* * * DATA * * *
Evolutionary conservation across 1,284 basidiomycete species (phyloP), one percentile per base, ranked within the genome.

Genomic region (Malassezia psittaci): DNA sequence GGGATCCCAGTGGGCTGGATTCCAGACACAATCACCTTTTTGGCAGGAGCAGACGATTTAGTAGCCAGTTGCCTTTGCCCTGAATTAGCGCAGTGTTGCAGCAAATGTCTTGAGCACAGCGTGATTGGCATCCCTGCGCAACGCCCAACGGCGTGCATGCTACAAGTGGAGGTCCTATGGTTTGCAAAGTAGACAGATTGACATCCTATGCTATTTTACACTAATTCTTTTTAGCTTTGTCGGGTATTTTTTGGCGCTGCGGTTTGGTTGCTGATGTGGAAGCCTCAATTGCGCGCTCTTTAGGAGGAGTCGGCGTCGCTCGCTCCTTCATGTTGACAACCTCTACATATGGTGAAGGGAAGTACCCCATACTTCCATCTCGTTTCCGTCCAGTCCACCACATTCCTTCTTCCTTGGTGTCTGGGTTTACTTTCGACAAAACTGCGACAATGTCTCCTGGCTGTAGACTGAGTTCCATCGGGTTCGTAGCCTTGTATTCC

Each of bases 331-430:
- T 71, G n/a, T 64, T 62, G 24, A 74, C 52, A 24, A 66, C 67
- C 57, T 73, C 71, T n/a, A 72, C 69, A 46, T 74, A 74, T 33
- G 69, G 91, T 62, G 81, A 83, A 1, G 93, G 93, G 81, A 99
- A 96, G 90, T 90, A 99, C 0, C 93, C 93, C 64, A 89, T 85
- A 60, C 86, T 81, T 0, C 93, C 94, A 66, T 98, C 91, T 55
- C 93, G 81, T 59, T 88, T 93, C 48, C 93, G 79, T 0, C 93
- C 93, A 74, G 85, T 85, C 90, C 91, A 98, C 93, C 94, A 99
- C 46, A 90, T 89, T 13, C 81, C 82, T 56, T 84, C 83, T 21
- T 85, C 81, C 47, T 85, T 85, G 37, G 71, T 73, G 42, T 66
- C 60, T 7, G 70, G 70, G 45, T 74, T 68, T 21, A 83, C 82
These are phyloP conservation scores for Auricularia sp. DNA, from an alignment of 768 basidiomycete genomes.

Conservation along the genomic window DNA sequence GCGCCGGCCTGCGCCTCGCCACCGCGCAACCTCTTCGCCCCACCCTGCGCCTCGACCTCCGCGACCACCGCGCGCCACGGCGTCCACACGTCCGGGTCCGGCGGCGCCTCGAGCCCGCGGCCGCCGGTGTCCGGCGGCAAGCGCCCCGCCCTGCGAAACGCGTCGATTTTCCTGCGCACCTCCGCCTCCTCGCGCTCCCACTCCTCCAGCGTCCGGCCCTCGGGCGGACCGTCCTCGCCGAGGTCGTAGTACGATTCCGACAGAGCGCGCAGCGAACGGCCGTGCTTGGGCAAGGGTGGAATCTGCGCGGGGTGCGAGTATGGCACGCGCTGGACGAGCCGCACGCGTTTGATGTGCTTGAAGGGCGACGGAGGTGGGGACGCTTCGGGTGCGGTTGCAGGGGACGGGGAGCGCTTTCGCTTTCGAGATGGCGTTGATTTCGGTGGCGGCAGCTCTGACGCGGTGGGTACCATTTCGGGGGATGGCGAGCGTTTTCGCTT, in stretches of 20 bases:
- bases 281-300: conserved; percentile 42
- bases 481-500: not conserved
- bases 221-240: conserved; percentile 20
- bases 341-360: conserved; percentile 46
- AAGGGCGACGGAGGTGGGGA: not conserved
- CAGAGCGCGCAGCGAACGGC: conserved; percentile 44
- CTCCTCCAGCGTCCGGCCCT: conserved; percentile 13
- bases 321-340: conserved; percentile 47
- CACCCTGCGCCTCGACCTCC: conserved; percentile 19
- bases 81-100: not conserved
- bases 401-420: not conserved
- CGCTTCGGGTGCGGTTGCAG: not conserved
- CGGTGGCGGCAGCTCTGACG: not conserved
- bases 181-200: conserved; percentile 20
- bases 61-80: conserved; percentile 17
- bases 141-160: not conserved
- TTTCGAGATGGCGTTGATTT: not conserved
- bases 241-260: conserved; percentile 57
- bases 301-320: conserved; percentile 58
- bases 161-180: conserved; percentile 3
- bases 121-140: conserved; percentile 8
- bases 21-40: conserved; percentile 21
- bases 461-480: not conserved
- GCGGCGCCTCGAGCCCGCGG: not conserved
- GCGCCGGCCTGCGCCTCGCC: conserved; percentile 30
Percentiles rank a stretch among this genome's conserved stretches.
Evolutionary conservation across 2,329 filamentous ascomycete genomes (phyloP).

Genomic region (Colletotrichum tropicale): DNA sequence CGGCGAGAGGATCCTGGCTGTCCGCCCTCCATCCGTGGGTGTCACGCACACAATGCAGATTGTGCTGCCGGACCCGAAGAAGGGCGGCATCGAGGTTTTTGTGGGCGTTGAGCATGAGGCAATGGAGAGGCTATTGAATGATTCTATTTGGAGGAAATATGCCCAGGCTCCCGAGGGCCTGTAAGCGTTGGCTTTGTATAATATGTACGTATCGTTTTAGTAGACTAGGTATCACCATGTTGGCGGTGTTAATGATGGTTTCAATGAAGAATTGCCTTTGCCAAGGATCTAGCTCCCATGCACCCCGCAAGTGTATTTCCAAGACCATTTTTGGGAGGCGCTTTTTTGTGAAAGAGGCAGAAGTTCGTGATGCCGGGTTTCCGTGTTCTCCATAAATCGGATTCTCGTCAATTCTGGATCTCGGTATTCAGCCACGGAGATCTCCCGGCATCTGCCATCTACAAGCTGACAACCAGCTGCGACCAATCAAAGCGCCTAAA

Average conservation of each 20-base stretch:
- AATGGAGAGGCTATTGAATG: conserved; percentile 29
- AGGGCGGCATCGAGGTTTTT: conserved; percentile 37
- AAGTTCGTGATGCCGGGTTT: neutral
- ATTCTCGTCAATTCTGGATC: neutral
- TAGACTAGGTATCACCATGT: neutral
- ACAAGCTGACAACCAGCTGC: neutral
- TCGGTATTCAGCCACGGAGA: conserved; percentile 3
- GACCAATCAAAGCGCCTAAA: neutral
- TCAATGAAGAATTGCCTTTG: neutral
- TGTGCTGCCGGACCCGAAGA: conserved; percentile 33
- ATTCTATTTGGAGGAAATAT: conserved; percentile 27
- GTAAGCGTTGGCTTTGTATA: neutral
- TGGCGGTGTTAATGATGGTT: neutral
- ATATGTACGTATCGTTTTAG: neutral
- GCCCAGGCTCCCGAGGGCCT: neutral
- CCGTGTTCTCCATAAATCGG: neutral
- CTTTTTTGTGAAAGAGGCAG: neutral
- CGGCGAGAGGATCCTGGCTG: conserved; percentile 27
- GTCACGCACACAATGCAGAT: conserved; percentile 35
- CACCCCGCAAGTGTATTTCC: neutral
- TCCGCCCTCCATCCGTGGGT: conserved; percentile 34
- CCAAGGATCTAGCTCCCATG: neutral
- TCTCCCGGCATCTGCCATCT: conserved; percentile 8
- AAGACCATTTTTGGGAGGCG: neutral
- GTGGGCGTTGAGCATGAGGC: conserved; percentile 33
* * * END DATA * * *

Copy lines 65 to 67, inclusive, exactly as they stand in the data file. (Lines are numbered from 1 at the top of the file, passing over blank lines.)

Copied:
- TCCGCCCTCCATCCGTGGGT: conserved; percentile 34
- CCAAGGATCTAGCTCCCATG: neutral
- TCTCCCGGCATCTGCCATCT: conserved; percentile 8